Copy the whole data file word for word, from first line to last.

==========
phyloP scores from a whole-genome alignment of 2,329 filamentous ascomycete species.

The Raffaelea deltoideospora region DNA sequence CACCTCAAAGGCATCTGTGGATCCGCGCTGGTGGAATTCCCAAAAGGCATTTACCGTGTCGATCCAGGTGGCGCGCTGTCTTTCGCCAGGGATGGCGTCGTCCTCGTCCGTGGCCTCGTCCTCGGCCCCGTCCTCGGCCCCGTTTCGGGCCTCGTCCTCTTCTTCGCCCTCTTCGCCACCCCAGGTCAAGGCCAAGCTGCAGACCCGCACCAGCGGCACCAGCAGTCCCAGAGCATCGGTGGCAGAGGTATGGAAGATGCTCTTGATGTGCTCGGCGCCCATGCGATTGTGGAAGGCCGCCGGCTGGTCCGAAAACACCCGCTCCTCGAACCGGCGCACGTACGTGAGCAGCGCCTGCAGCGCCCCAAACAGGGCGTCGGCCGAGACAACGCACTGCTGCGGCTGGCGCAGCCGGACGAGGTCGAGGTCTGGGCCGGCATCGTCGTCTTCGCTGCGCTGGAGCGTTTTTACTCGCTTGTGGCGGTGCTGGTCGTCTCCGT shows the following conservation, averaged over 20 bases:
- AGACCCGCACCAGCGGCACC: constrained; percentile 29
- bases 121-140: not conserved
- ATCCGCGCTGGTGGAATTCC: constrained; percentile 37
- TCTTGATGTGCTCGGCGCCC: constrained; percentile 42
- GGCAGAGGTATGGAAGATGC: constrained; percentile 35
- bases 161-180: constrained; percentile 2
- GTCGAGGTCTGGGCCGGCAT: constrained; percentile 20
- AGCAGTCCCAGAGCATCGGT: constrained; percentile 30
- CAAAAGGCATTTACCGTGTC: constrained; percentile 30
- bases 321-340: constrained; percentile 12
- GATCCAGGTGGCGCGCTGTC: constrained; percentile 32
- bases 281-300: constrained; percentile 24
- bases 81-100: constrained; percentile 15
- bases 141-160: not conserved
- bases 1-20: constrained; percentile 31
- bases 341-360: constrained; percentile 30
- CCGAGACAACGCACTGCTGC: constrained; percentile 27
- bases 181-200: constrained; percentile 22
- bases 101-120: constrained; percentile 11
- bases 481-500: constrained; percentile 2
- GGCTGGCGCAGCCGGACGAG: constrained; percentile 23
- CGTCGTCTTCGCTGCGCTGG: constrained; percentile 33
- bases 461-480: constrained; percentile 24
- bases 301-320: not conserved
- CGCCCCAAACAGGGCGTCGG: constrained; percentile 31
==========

phyloP scores from a whole-genome alignment of 2,329 filamentous ascomycete species.

The Raffaelea deltoideospora region DNA sequence CACCTCAAAGGCATCTGTGGATCCGCGCTGGTGGAATTCCCAAAAGGCATTTACCGTGTCGATCCAGGTGGCGCGCTGTCTTTCGCCAGGGATGGCGTCGTCCTCGTCCGTGGCCTCGTCCTCGGCCCCGTCCTCGGCCCCGTTTCGGGCCTCGTCCTCTTCTTCGCCCTCTTCGCCACCCCAGGTCAAGGCCAAGCTGCAGACCCGCACCAGCGGCACCAGCAGTCCCAGAGCATCGGTGGCAGAGGTATGGAAGATGCTCTTGATGTGCTCGGCGCCCATGCGATTGTGGAAGGCCGCCGGCTGGTCCGAAAACACCCGCTCCTCGAACCGGCGCACGTACGTGAGCAGCGCCTGCAGCGCCCCAAACAGGGCGTCGGCCGAGACAACGCACTGCTGCGGCTGGCGCAGCCGGACGAGGTCGAGGTCTGGGCCGGCATCGTCGTCTTCGCTGCGCTGGAGCGTTTTTACTCGCTTGTGGCGGTGCTGGTCGTCTCCGT shows the following conservation, averaged over 20 bases:
- AGACCCGCACCAGCGGCACC: constrained; percentile 29
- bases 121-140: not conserved
- ATCCGCGCTGGTGGAATTCC: constrained; percentile 37
- TCTTGATGTGCTCGGCGCCC: constrained; percentile 42
- GGCAGAGGTATGGAAGATGC: constrained; percentile 35
- bases 161-180: constrained; percentile 2
- GTCGAGGTCTGGGCCGGCAT: constrained; percentile 20
- AGCAGTCCCAGAGCATCGGT: constrained; percentile 30
- CAAAAGGCATTTACCGTGTC: constrained; percentile 30
- bases 321-340: constrained; percentile 12
- GATCCAGGTGGCGCGCTGTC: constrained; percentile 32
- bases 281-300: constrained; percentile 24
- bases 81-100: constrained; percentile 15
- bases 141-160: not conserved
- bases 1-20: constrained; percentile 31
- bases 341-360: constrained; percentile 30
- CCGAGACAACGCACTGCTGC: constrained; percentile 27
- bases 181-200: constrained; percentile 22
- bases 101-120: constrained; percentile 11
- bases 481-500: constrained; percentile 2
- GGCTGGCGCAGCCGGACGAG: constrained; percentile 23
- CGTCGTCTTCGCTGCGCTGG: constrained; percentile 33
- bases 461-480: constrained; percentile 24
- bases 301-320: not conserved
- CGCCCCAAACAGGGCGTCGG: constrained; percentile 31